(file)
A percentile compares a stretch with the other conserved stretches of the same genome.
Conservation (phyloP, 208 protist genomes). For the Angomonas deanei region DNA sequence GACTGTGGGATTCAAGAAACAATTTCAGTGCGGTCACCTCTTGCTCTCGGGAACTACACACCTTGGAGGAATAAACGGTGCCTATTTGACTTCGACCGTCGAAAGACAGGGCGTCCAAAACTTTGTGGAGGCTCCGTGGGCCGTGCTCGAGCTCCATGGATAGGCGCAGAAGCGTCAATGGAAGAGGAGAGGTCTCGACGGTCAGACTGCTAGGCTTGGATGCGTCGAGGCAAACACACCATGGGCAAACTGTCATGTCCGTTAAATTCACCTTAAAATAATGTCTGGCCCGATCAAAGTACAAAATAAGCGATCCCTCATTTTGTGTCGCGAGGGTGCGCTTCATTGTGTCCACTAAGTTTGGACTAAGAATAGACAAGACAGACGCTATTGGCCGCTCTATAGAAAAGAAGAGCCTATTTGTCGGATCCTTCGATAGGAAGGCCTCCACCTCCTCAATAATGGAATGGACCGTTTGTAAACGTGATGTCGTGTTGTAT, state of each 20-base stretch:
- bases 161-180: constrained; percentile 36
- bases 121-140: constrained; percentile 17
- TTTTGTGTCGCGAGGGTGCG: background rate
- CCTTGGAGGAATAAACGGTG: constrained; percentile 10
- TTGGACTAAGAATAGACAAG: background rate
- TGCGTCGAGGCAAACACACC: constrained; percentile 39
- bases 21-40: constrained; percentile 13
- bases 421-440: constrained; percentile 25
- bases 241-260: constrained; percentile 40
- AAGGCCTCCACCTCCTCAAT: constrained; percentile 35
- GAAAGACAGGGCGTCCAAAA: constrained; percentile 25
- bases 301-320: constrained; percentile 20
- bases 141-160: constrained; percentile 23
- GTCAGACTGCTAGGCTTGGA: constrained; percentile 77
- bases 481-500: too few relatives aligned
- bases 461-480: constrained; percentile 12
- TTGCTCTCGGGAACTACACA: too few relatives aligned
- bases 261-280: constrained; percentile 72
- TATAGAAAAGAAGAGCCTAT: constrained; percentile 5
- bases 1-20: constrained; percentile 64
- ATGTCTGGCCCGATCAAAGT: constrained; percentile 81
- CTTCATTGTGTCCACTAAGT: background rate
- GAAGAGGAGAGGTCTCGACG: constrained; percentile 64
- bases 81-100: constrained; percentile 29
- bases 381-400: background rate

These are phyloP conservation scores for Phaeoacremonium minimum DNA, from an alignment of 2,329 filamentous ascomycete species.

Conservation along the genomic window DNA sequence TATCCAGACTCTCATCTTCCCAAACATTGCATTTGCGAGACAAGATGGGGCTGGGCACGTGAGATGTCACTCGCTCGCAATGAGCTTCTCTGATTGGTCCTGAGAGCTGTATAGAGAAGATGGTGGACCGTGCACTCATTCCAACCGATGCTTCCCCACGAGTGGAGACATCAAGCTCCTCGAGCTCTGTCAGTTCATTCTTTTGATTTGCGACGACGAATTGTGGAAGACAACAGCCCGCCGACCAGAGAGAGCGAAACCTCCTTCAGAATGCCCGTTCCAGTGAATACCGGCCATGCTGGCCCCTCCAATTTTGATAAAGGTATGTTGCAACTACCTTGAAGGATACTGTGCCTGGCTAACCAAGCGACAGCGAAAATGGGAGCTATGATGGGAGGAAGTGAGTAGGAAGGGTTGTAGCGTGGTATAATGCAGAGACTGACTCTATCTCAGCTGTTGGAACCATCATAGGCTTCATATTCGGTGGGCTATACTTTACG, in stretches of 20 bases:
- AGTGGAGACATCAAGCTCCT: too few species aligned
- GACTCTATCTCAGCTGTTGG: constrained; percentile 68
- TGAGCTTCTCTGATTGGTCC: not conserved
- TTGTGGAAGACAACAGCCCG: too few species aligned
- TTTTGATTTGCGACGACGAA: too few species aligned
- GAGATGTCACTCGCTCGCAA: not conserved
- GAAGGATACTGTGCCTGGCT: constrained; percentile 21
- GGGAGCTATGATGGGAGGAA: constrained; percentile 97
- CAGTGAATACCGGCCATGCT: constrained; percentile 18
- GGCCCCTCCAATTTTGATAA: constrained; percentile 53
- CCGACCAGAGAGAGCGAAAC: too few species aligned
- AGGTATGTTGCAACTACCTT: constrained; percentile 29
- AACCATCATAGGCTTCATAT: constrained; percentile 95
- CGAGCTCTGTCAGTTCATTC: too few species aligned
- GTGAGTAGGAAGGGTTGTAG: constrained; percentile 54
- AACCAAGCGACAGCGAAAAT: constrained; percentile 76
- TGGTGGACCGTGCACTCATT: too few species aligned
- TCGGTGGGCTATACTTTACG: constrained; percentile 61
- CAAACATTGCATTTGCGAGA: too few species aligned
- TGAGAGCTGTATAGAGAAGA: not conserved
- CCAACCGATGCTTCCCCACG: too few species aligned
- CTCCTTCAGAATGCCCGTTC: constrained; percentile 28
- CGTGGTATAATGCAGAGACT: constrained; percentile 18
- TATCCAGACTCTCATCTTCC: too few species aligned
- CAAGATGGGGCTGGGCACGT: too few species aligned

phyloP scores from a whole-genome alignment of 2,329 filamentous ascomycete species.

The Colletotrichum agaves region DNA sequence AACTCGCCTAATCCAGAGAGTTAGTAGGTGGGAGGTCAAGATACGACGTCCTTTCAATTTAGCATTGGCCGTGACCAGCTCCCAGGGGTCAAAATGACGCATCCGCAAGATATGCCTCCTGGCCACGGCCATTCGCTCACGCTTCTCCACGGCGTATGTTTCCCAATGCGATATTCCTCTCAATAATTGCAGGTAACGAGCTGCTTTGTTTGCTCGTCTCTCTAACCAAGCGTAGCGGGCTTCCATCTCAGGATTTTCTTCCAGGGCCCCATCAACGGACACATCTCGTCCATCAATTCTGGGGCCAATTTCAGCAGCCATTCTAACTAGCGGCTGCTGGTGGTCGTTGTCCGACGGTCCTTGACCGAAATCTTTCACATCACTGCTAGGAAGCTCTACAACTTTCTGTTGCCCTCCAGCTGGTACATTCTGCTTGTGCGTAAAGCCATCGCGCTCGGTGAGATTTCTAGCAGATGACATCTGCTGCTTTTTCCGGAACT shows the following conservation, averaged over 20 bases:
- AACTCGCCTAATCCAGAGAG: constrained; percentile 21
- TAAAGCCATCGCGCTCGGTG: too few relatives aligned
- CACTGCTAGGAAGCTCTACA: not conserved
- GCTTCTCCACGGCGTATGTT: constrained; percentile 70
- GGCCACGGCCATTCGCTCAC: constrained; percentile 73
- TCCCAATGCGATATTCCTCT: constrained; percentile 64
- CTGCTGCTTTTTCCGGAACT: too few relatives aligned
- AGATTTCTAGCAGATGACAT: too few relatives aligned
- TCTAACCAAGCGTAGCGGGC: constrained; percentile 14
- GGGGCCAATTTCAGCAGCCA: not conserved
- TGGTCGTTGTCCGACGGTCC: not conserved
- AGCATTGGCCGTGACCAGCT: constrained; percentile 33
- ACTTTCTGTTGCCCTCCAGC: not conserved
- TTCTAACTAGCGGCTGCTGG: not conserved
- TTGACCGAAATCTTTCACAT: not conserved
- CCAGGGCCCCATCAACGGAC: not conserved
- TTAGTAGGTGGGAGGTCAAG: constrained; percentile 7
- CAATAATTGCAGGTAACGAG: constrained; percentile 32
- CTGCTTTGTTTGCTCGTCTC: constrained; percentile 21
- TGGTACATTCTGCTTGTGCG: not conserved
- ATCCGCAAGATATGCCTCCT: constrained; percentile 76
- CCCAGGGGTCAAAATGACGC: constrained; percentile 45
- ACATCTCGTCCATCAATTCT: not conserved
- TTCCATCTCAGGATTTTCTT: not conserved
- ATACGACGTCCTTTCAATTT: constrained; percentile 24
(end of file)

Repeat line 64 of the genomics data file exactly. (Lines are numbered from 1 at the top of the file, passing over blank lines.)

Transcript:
- AGATTTCTAGCAGATGACAT: too few relatives aligned